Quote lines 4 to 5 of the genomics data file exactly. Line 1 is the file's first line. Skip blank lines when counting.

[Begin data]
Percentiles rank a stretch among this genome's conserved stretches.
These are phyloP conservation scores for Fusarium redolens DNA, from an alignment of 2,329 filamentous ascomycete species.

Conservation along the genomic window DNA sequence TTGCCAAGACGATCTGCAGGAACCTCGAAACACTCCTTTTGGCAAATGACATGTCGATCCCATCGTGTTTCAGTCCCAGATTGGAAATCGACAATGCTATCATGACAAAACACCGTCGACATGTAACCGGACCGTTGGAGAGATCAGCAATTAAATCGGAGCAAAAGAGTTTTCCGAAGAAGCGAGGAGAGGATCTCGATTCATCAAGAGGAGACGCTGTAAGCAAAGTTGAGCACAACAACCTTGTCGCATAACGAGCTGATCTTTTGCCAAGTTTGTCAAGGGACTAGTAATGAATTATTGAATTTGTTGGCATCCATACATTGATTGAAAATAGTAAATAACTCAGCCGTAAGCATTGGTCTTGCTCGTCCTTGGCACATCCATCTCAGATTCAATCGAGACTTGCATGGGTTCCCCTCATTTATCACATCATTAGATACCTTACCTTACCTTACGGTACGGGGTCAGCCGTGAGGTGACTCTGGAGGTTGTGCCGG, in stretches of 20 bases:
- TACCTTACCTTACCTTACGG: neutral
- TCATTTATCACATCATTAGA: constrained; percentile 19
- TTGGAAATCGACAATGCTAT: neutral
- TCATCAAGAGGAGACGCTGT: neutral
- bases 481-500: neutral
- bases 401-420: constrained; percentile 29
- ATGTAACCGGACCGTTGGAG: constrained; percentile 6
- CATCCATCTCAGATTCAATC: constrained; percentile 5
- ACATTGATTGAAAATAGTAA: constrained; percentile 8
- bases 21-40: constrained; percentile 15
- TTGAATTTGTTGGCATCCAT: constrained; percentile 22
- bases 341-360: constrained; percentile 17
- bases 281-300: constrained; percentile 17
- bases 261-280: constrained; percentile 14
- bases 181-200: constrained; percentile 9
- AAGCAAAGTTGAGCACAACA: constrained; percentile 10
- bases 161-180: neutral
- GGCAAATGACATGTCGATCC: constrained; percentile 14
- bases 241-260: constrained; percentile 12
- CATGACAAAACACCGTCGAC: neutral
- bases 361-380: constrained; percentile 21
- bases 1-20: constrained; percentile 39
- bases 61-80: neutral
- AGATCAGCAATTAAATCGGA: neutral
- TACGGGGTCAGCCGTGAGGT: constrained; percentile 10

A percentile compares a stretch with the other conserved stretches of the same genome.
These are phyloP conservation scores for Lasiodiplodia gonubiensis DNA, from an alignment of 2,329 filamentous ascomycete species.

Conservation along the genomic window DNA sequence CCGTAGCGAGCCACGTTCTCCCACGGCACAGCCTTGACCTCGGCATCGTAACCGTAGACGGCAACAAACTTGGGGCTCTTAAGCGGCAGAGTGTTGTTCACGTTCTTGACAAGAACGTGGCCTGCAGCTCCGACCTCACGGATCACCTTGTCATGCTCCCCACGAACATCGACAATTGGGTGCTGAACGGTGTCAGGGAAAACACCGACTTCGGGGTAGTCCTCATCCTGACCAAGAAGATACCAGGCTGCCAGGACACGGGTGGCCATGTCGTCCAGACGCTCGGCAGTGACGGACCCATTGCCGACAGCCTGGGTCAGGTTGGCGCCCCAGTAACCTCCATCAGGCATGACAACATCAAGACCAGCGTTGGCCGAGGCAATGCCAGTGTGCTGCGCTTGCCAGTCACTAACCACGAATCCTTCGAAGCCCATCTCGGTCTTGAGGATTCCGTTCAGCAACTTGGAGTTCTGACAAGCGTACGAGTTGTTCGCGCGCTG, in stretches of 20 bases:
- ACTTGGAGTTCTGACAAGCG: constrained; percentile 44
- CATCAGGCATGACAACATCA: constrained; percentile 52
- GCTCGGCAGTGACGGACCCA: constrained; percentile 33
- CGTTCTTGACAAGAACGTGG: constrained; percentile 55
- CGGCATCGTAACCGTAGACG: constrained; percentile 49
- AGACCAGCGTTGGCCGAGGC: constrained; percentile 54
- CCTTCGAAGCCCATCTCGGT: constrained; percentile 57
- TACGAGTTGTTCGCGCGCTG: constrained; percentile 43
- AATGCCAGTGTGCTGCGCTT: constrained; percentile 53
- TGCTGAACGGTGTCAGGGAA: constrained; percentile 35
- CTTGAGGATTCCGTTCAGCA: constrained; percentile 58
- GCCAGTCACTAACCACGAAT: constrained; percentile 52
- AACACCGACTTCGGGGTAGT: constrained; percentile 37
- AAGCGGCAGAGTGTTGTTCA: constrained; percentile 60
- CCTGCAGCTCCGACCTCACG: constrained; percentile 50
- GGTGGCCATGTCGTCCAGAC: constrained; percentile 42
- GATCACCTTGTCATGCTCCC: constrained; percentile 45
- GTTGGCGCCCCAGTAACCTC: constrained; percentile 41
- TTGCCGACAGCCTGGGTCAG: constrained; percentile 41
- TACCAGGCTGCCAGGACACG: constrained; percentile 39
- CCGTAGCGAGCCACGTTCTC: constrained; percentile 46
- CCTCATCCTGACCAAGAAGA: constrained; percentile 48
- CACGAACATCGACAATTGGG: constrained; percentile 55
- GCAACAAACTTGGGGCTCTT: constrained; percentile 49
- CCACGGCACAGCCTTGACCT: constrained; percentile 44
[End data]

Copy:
- TACCTTACCTTACCTTACGG: neutral
- TCATTTATCACATCATTAGA: constrained; percentile 19